Selangor Properties buys 4 lands for RM32mil
Selangor Properties Bhd has acquired 4 parcels of land totalling 5,253 sqm in Kuala Lumpur for RM32.2 million. The land is adjoining and contiguous to the group’s existing 4.91-acre land at Jalan Batai, Damansara Heights which is earmarked for residential development. The combined land will be used for a proposed development comprising 124 units of high-end stratified villas, which will complement the company’s other development project in a high-end condominium in that area. (The Edge Markets)

Bukit Damansara residents claim developer offered bribes
Residents of Bukit Damansara who are against the plan for a luxury condominium in the area claimed they were offered bribes by the developer to stop their complaints. A former Court of Appeal judge said he was offered to relocate and sell his property at Bukit Damansara for “any price”, while another resident who inherited his property from his father said several other residents were approached by the developer as well. Many residents are retired civil servants who enjoy the quiet tranquility of the area, but it would be disrupted by the proposed condominium development which will bring higher population density and traffic congestion. One resident who is a geotechnical expert, said the foundation for such a large development would likely loosen the bed rocks and may cause landslides. (The Sun Daily)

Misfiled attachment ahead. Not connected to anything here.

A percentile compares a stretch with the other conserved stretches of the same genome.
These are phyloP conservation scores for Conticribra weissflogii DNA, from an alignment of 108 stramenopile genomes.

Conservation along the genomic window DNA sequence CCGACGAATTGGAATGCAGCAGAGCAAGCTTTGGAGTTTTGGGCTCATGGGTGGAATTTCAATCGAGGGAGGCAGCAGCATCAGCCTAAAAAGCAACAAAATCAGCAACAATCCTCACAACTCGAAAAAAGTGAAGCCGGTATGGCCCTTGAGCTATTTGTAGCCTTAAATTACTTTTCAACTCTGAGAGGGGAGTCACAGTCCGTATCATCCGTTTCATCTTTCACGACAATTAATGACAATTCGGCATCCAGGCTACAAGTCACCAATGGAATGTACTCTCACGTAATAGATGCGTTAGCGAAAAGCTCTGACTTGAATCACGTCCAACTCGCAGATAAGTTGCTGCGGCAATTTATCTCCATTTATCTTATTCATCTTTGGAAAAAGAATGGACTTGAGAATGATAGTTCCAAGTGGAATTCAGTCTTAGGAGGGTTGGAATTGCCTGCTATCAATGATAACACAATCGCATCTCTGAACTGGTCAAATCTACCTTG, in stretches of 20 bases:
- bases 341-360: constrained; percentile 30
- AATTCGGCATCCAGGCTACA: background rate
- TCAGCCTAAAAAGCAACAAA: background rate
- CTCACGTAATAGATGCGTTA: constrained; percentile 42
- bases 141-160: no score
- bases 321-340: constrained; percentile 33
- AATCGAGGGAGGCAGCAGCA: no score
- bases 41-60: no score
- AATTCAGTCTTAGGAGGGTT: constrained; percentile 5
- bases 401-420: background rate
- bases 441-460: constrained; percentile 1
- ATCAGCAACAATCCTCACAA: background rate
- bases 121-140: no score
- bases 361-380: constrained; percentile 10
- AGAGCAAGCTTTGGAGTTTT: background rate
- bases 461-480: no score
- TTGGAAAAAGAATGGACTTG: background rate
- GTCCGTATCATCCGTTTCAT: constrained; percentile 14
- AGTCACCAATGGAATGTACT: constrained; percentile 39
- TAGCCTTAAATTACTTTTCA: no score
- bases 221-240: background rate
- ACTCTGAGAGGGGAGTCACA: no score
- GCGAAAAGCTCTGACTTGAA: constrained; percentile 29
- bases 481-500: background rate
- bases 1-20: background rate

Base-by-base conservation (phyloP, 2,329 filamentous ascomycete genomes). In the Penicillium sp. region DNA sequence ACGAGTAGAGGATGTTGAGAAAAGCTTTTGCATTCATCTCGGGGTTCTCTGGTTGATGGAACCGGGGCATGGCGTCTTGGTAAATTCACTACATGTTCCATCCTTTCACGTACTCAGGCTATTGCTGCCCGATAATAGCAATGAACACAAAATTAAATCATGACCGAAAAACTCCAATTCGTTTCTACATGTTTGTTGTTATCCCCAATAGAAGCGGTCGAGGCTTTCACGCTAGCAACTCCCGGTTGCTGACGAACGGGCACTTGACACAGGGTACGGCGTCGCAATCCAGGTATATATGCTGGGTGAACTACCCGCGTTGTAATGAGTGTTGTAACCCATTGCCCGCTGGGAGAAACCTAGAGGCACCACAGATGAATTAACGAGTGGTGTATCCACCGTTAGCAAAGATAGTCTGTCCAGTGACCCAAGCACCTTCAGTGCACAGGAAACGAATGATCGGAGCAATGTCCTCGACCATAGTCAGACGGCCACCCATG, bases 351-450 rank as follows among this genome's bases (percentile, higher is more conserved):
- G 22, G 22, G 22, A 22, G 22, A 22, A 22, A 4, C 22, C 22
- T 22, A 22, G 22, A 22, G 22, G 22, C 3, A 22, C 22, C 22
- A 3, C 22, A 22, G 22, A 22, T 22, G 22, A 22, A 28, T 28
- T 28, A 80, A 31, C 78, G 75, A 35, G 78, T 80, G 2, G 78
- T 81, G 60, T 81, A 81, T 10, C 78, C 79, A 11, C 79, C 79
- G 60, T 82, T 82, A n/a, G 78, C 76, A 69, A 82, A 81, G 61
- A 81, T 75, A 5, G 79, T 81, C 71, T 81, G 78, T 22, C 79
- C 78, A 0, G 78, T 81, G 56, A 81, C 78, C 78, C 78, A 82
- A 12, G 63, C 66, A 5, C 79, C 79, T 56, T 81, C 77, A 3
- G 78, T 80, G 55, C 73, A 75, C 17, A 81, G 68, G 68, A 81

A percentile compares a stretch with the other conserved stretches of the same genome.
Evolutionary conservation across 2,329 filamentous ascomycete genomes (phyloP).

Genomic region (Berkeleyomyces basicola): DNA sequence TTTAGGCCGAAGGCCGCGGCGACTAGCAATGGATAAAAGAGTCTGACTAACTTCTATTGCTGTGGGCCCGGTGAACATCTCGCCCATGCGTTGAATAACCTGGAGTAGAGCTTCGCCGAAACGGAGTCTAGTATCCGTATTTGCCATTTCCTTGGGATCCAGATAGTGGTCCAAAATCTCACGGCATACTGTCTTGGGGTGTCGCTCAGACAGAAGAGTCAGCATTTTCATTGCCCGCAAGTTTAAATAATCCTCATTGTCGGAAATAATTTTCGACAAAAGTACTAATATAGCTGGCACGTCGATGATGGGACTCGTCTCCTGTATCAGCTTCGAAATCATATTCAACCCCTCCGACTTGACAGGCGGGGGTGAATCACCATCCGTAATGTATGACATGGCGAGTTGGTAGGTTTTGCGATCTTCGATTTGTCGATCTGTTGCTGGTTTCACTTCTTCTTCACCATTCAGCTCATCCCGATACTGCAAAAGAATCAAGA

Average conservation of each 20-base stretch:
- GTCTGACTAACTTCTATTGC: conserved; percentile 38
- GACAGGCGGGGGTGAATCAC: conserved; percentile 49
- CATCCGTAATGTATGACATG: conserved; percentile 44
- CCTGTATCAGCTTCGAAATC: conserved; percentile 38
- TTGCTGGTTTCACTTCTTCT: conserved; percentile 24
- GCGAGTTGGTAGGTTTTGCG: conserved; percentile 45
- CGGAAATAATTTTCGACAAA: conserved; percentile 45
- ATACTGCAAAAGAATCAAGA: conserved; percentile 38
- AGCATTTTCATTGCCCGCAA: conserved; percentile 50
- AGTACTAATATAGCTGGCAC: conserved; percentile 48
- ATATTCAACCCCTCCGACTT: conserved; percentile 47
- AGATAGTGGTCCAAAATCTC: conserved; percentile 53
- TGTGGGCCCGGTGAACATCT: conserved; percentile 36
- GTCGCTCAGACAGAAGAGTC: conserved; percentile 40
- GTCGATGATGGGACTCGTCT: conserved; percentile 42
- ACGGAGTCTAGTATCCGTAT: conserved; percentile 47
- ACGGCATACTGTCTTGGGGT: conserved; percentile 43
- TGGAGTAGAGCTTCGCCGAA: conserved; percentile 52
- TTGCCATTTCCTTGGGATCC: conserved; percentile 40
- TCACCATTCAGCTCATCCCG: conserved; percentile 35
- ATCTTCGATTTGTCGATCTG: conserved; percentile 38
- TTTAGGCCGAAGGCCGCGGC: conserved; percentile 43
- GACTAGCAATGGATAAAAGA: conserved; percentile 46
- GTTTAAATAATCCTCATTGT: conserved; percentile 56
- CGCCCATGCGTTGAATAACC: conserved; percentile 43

Houses at Bukit Damansara (Source: wikimapia)

Houses at Bukit Damansara (Source: wikimapia)

Public Bank achieves stellar earnings of over RM5bil for 2015
Public Bank Bhd has recorded a stellar set of results, with net profit of over RM5 billion for the FY15. Its net profit jumped 12% to RM5.06 billion from RM4.52 billion a year ago. Revenue was higher at RM19.18bil compared to RM16.86bil in 2014. It declared a second interim dividend of 32 sen per share, bringing the full-year dividend to 56 sen and a total payout of 42.7% (RM2.16 billion) of the group’s net profit for 2015. The bank attributed its improved earnings to higher net interest income, higher non-interest income and lower loan impairment allowances, offset by higher operating expenses. (The Star Online)

Medini Iskandar on track for 2016
Master developers of Johor’s Medini Iskandar area are keen to streamline their focus and concentrate on other areas besides property development, due to the current economic uncertainty. The six promoted sectors that have tax benefits for Johor’s Iskandar Malaysia region are: health and wellness, education, financial advisory, tourism, creative and logistics. Medini Iskandar Malaysia Sdn Bhd (MIM) plans to develop Medini Iskandar into a modern commercial business district (CBD) as well as a pioneer smart city by 2020. The area is continuing its success in commercial office developments, and is on track with various projects that have almost complete ecosystems such as schools, hospitals and other less spillover effects. (The Rakyat Post)